Christians in India demand increased security ahead of Christmas celebrations

Christians protesting against attacks on churches in Delhi in this file photo. (AFP)
Updated 23 December 2017

Christians in India demand increased security ahead of Christmas celebrations

NEW DELHI: The president of the Catholic Church in India has expressed concern over the rising number of attacks against Christians, and has urged the government to ensure their security.
“Recent incidents in some states (in India) have created anxiety among Christians,” Cardinal Baselios Cleemis told Arab News.
He and other church leaders met Home Minister Rajnath Singh on Wednesday to press for greater security for the Christian community.
“The minister assured us that immediate action would be taken to bring the culprits to justice and ensure the safety of the community,” Cleemis said.
Last week, 30 Catholic choir singers were attacked in the Satna district of the central Indian state of Madhya Pradesh by right-wing Hindus who accused them of practicing religious conversion.
Local church leaders accused police of arresting the choir members instead of the culprits. “What happened in Satna isn’t an encouraging sign for minorities,” said Cleemis.
“You arrest people on the basis of a rumor, you ignore arson and assault, and you let the culprits go scot free. This worries us,” he added.
“We need the government to act immediately to ensure all possible ways of giving confidence to minorities in India,” Cleemis said.
“India belongs to everyone. If something happens to one community, it affects the entire country. We want a united India with diversity intact.”
Madhya Pradesh is ruled by the Hindu right-wing Bharatiya Janata Party (BJP). “No such attack on Christians took place in Madhya Pradesh,” BJP spokesman Deepak Vijaywargiya told Arab News. “Since this is an election year, such allegations arise to serve certain vested interests.”
Christians were also reportedly attacked on Friday in the BJP-governed western state of Rajasthan, again over accusations of religious conversion, a charge the minority community in India vehemently denies.
Earlier this week, in the Aligarh district of the BJP-governed eastern state of Uttar Pradesh, a Hindu group pledging allegiance to a local BJP parliamentarian warned Christian schools against celebrating Christmas. “India is increasingly becoming unsafe and hostile to religious minorities such as Christians and Muslims,” Harsh Mander, director of the Center for Equity Studies, told Arab News.


Sri Lankan leader appoints Cabinet, state ministers

Updated 13 August 2020

Sri Lankan leader appoints Cabinet, state ministers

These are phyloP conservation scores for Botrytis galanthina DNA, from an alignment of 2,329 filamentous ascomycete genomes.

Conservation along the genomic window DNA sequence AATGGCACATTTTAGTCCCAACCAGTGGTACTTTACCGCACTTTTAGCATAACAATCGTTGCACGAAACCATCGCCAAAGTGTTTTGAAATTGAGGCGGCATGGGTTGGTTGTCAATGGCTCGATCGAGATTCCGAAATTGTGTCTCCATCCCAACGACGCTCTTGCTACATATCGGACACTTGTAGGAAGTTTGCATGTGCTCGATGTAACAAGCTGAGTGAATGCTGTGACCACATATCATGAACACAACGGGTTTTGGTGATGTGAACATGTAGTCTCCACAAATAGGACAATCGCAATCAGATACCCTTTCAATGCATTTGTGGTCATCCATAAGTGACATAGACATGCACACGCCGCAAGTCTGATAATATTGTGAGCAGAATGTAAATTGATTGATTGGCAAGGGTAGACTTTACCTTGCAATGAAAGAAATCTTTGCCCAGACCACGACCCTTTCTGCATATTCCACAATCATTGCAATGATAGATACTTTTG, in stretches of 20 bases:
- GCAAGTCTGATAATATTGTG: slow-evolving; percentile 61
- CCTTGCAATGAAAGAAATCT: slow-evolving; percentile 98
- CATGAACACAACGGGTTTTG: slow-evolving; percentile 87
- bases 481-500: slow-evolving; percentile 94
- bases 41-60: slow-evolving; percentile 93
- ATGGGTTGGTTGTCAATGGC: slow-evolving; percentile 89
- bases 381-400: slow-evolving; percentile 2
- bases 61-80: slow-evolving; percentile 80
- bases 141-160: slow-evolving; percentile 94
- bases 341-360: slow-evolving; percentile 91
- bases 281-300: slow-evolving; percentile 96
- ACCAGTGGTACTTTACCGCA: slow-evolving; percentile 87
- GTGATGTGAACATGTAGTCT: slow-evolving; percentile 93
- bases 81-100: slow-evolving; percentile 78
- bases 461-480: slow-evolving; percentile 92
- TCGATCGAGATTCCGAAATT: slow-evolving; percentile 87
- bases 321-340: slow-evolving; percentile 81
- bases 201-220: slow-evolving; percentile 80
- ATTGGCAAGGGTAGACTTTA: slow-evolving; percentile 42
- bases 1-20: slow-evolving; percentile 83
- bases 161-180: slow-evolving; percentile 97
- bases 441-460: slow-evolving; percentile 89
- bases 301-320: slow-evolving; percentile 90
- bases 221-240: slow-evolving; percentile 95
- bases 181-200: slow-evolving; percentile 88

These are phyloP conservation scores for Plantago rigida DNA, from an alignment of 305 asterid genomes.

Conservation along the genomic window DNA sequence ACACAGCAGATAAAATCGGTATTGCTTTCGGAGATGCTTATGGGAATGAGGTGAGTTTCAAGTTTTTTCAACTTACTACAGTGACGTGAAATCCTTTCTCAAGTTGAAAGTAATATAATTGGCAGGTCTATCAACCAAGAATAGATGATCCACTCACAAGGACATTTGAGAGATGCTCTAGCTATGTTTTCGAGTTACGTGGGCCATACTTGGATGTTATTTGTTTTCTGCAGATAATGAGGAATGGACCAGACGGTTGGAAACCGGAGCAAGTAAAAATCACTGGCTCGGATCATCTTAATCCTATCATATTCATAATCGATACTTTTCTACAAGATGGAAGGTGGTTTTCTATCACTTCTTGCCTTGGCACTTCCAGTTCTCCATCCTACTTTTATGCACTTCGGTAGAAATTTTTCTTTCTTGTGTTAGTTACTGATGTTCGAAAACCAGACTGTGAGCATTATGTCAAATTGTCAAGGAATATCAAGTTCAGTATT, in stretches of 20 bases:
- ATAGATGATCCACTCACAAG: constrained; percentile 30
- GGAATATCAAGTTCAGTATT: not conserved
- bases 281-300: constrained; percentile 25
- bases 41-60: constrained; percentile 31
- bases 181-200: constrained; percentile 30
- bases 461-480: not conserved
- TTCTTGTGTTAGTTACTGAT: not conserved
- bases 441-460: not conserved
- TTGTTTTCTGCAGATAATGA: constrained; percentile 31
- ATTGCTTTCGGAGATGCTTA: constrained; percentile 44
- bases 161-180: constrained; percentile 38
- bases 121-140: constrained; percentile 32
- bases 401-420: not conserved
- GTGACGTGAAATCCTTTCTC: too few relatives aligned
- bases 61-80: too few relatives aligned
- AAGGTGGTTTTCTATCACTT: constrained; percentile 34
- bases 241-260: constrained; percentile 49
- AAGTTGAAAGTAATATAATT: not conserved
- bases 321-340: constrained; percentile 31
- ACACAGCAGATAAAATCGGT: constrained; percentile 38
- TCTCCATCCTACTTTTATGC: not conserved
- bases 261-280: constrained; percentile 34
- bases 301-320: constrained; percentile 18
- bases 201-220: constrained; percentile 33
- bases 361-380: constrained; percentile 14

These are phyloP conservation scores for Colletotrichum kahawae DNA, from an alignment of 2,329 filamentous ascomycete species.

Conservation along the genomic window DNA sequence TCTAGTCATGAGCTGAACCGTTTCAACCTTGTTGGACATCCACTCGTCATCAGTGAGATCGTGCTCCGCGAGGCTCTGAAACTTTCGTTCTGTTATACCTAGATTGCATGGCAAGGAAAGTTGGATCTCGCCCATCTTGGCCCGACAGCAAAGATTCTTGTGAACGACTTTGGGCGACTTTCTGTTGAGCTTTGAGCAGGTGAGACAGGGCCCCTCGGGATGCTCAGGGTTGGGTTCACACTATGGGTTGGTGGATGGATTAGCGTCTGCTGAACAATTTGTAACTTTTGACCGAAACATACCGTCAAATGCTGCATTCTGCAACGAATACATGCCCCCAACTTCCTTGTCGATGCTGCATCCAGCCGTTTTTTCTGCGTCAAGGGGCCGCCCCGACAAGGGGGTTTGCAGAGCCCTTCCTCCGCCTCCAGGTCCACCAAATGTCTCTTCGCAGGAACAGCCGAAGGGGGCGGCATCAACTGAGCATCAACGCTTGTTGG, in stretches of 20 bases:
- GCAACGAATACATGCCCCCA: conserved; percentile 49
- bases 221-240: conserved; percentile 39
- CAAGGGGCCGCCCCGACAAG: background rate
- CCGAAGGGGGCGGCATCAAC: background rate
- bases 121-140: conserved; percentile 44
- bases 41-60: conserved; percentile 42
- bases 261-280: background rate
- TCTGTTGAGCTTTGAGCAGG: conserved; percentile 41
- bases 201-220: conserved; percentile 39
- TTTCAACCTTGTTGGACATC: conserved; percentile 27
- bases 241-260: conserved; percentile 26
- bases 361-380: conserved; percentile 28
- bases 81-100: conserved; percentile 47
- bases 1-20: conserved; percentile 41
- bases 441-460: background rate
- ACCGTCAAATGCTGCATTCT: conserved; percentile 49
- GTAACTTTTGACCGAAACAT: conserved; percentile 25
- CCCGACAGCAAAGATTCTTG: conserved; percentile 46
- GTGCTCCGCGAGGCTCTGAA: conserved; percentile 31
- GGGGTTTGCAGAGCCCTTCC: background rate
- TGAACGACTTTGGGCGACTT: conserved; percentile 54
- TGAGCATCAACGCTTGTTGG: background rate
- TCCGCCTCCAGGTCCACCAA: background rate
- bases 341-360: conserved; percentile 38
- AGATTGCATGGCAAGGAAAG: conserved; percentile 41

• Spotlight on economy, security as 67 officials take oath in palace ceremony

COLOMBO: Sri Lankan President Gotabaya Rajapaksa administered the oath of office to 28 new Cabinet ministers and 39 state ministers on Wednesday during a swearing-in ceremony at the Kandy Royal Palace, a week after the Aug. 5 general elections.

“The Cabinet has been formed in a pragmatic and a realistic manner to implement the national program. Special attention was paid to national security, economic development, infrastructure, education, health and sports,” a Presidential Secretariat statement said.

While President Rajapaksa retained the defense portfolio, his brother, Namal Rajapaksa — the 34-year-old son of Prime Minister Mahinda Rajapaksa — was named minister for youth and sports.

Several senior politicians, including former president Maithripala Sirisena, were left out of the new Cabinet.

The ninth parliament is set to meet on Aug. 20.

Only two members from minority communities, Fisheries Minister Douglas Devananda and Justice Minister Ali Sabry, were appointed from the Tamil and Muslim communities, respectively.

“I’m delighted to get this portfolio in recognition of my services to the nation, particularly to the legal field,” Sabry said.

He is the second Muslim justice minister to assume office after Rauff Hakeem of the Sri Lanka Muslim Congress.

The Sri Lanka Podujana Peramuna (SLPP) party, led by PM Rajapaksa, polled 6,853,690, or 59 percent of votes, and secured a total of 145 seats in parliament, including 17 of the National List seats.

Sabry said government efforts to limit the coronavirus pandemic had “impressed the nation enough to vote them into power.”

Lawyer Razik Zarook said: “It’s a great victory for the Muslim community. The era of mistrust and suspicion is over, and the foundation is laid to build the bridges of friendship and amity.”

However, international political lobbyist Muheed Jeeran told Arab News that though the Cabinet is promising, it is “full of confusion.”

“Sabry’s appointment has disappointed the nationalist group who want to implement one nation, one law,” he said.

“But it is a joyful moment for Muslims who supported the SLPP. However, it will be difficult for Sabry as justice minister. Will he become the wooden handle of the axe to chop the tree of traditional Muslim laws as per the nationalist agenda, or will he stand for Muslim rights?”